Many people considering treatment will find it confusing that there are in fact two different types of HSCT available. Learning what differentiates myleoablative from  non-myleoablative HSCT is important in deciding where to be treated and which type is best suited for your specific needs .  On the whole most facilities offering this treatment will opt for one or the other. In more simple terms when considering MYLEOABLATIVE VERSUS NON-MYELOABLATIVE it is important to understand that both forms are  equal in respect of the fact that they both ablate (destroy) the lymphocytes in the body that are self intolerant, and are ultimately responsible for the underlying nerve damage/ destruction. These lymphocytes are the white blood cells that would normally be attentive to destroying bacteria and other harmful substances that make it into our systems, that by becoming rogue are intent on attacking the myelin sheath that surrounds our nerves. Either type of HSCT is designed to get rid of these errant blood cells and replace them with ‘Naive’ ones that are behaving correctly!


Myeloablative HSCT is the more stringent type of treatment. This is designed to almost completely wipe out  both the body’s (autoreactive) lymphocytes that are the cause of MS, as well as the bone marrow. This type of HSCT most commonly incorporates a BEAM (Carmustine, Cytarabine, Etoposide, Melphalan) chemotherapy protocol which is administered over a period of six days often with the addition of ATG for a couple of days as supplementary rather than essential  lymphoablation. This type of HSCT is considered to be the most reliable, as it destroys the lympocytes more completely and ultimately removes the chance of any of the ‘baddies” surviving!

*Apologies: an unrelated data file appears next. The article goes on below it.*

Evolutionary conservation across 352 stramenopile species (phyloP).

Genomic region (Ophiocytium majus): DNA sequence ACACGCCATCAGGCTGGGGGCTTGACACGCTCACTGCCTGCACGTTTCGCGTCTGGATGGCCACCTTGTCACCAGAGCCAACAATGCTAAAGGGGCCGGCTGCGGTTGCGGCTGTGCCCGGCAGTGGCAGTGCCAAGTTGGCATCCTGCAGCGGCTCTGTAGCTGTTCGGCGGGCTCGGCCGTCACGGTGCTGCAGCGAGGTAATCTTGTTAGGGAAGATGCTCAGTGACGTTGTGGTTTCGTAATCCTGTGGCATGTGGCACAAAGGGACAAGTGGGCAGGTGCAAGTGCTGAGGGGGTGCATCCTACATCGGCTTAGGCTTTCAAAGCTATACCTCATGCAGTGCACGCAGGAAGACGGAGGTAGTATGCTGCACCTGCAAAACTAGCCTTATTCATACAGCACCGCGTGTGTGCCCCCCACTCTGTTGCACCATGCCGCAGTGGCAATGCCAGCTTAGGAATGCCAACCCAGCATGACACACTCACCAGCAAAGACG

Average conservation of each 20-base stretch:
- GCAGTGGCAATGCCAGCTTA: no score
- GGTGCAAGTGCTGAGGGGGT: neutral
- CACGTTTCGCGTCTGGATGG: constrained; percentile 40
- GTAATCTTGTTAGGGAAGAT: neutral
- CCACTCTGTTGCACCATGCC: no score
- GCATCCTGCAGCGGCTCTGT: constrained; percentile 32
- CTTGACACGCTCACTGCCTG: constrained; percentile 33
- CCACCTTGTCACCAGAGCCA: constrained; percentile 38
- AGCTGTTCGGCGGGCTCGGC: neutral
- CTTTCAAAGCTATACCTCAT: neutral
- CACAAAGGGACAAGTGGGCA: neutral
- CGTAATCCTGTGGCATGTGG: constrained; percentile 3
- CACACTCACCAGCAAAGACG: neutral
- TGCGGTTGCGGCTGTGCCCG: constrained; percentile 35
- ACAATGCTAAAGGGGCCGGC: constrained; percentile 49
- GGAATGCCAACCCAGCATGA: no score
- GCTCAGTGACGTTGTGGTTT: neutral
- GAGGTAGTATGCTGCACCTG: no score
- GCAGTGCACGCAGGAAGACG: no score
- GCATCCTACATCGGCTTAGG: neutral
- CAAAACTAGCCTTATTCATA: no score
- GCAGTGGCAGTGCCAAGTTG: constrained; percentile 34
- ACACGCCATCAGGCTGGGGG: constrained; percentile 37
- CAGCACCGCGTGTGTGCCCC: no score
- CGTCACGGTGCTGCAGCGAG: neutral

The  Non-myleoablative protocol, varies according to the doctor performing it but on the whole it is a less harsh procedure where the  lymphocyte population is not entirely eliminated but instead “diminished” to a threshold level below which autoimmune-mediated damage occurs. The bone marrow is not completely wiped out,  which makes the treatment less dangerous and allows the patient to recover faster.  This  “gentler” chemotherapy coupled with a  lower mortality rate has the trade off that, compared with the myeloablative protocol, there remains a proportion of patients  (20-25%) that fail to succeed in destroying all of the  lymphocytes needed to halt the disease. This can be dealt with post-transplantation  by using “top-ups” of cyclophosphamide infusions (more chemo) retreatments –  to coax  a treated MS patient that has not responded favourably  back into remission. 
It is the general consensus of opinion that if you have a progressive form of MS (PPMS or SPMS) Myleoablative HSCT is the most effective treatment. The general trend however with treatment is a movement towards non-myleoablative as a more favoured treatment around the world. There are currently no places that offer Myleoablative HSCT that will actually treat progressive cases of MS but as more results become available it is exciting to see marvelously successful results using Non-myleoablative HSCT for PPMS and other progressive cases.  The protocol is being continuously tweaked, and the attractive prospect of a less harsh experience coupled with faster treatment and faster recovery times continue to  popularize this option.